An obscure Massachusetts band of the late 1960s, Lazy Smoke offered a sort of Transatlantic psychedelic sound with roughly equal debts to American and British influences. Their biggest debt was to the Beatles, and although they were hardly exceptional in that regard, the resemblance commanded more attention due to the fairly close similarity of leader/chief songwriter John Pollano's vocals to those of John Lennon. Pollano's compositions bore a heavy Lennon stamp as well, often sounding like callower derivations of Lennon's more sedate White Album-era tunes. They pressed a few hundred copies of one album for the tiny Onyx label in 1969, Corridor of Faces, before splitting. The record has since attained a modest cult following, and was reissued on CD with a dozen bonus demos.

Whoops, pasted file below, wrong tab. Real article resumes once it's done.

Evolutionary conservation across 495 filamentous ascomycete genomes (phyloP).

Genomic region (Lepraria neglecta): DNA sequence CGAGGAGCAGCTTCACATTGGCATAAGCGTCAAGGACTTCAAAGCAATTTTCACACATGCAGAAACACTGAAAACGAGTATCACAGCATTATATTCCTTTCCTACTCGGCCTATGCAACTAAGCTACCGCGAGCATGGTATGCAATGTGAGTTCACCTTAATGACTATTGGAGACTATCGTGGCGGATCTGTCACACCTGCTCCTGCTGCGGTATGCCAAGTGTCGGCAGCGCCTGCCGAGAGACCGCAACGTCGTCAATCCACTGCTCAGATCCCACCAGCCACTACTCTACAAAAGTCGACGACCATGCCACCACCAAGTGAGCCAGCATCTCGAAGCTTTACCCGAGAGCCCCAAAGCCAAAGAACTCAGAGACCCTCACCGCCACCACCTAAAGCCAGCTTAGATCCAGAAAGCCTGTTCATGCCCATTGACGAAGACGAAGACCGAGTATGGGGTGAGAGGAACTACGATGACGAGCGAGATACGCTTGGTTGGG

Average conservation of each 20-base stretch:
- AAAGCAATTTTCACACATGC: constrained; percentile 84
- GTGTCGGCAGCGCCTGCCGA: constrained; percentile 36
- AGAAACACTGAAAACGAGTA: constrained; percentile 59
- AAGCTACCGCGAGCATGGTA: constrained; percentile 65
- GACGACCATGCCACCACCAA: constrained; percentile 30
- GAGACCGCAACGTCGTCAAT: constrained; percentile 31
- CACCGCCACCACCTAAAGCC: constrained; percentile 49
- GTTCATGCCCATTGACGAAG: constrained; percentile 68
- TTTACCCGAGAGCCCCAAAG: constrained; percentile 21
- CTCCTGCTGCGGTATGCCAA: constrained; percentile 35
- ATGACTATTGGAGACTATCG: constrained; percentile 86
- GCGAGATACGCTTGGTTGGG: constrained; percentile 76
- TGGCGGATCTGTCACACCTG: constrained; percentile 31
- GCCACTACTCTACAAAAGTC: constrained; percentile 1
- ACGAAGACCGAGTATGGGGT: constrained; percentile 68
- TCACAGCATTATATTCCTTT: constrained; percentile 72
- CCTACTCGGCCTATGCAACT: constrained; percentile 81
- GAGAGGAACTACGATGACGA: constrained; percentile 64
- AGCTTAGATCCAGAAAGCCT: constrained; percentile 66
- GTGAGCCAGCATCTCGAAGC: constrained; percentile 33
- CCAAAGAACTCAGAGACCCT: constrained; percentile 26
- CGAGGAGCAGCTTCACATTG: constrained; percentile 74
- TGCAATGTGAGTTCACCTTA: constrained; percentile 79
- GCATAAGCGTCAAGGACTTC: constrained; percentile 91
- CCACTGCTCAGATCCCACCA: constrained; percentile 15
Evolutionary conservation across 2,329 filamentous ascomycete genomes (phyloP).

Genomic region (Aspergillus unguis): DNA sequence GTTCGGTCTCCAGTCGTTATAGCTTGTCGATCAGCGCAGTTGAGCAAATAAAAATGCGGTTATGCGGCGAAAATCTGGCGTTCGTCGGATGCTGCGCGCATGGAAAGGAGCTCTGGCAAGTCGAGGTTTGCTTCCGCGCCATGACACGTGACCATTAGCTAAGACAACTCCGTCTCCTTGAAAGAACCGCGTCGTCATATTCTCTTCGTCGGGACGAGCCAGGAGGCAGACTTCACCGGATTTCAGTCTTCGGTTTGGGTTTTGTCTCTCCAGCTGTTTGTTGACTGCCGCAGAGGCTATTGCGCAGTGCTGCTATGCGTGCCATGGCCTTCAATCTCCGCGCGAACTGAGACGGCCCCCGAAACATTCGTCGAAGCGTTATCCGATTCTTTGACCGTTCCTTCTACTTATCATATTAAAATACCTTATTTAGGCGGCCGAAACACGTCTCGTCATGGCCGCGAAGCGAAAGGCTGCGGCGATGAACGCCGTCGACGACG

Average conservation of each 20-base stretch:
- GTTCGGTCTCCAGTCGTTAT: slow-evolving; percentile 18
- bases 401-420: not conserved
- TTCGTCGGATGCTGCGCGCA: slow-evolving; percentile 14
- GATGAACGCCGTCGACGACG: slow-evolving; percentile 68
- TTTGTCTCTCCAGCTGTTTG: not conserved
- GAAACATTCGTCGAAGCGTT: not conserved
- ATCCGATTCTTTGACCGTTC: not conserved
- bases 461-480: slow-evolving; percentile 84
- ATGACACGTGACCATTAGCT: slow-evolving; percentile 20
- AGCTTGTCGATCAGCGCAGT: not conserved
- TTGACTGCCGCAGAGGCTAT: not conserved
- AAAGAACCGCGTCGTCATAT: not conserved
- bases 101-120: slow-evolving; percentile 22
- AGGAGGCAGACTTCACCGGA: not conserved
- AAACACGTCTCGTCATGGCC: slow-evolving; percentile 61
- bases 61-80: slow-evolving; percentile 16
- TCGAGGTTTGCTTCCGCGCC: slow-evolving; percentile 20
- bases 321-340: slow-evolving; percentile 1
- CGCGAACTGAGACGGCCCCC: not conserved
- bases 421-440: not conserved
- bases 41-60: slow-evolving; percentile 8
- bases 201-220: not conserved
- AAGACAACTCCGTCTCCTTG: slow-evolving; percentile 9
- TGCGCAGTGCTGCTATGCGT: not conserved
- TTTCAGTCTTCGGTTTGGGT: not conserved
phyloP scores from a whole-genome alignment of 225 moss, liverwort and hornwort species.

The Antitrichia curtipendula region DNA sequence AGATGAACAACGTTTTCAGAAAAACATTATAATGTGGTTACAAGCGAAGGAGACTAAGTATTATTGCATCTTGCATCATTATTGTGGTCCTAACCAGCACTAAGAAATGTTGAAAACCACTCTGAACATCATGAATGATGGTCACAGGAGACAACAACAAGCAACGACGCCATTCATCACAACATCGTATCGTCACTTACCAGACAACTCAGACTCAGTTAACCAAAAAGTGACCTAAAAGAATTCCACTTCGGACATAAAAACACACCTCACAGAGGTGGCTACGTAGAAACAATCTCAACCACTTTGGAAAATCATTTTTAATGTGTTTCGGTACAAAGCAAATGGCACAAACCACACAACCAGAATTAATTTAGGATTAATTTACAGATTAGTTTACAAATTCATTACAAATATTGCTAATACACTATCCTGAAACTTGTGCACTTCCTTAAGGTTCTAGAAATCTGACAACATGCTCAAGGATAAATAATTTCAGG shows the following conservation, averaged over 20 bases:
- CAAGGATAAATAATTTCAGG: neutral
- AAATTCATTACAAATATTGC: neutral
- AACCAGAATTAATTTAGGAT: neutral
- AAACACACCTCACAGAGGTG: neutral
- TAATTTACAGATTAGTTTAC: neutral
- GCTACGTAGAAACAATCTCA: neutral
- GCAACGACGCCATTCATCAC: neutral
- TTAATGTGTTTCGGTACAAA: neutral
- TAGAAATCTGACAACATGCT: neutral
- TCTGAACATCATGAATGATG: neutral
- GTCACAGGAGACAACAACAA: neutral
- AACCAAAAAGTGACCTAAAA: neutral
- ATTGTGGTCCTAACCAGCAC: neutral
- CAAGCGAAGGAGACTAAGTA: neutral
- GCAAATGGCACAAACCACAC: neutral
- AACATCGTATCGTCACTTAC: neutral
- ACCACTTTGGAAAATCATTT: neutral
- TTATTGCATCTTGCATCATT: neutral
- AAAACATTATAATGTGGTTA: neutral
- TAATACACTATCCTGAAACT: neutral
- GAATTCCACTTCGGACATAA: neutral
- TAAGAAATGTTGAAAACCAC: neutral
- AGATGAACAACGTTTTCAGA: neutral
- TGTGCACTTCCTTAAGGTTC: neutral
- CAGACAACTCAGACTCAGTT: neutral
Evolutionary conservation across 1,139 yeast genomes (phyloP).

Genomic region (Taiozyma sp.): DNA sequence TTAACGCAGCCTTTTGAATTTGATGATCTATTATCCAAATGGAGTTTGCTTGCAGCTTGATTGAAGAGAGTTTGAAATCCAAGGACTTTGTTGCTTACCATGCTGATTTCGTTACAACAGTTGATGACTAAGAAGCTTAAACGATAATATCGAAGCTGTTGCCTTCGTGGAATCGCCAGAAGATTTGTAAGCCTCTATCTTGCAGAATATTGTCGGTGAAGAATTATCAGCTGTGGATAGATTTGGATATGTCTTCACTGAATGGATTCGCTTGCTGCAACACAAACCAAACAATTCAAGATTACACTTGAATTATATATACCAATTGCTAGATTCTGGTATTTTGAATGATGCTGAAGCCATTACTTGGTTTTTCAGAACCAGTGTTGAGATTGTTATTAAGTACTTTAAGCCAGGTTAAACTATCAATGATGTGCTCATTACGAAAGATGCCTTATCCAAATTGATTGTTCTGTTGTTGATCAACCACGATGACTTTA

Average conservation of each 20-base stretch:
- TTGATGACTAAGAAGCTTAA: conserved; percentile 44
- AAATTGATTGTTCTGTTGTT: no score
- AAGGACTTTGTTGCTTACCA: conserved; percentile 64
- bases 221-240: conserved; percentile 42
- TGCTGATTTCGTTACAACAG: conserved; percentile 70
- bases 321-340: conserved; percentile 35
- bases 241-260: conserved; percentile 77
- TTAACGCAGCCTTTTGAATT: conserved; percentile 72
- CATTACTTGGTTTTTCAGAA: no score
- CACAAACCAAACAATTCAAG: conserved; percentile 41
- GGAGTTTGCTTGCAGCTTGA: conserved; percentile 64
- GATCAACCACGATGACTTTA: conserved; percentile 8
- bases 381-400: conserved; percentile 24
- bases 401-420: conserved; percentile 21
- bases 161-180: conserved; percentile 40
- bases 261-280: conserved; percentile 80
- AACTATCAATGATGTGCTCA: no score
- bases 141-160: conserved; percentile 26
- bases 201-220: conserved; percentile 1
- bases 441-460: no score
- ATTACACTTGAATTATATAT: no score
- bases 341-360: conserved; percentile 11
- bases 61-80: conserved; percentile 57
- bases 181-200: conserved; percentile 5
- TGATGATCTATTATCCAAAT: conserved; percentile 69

Lesser imitations of the early Beatles aren't hard to find, but it's much tougher to locate diligent imitators of the group's late-'60s sound. Here is one unheralded example, offeringa collection of mid-tempo, accessible late-'60s rock sung by a vocalist with a remarkable resemblance to John Lennon. But the songs, while not bad, are really unmemorable once the record's finished, making this more of an oddity than something to avidly seek. The CD reissue on Arf! Arf! adds a dozen previously unreleased acoustic demos by leader and songwriter John Pollano, mixing different versions of songs from the album with compositions that didn't make it onto the LP; these make his fixation with John Lennon '67-68 sound even clearer.
Thanks Cor for this !!!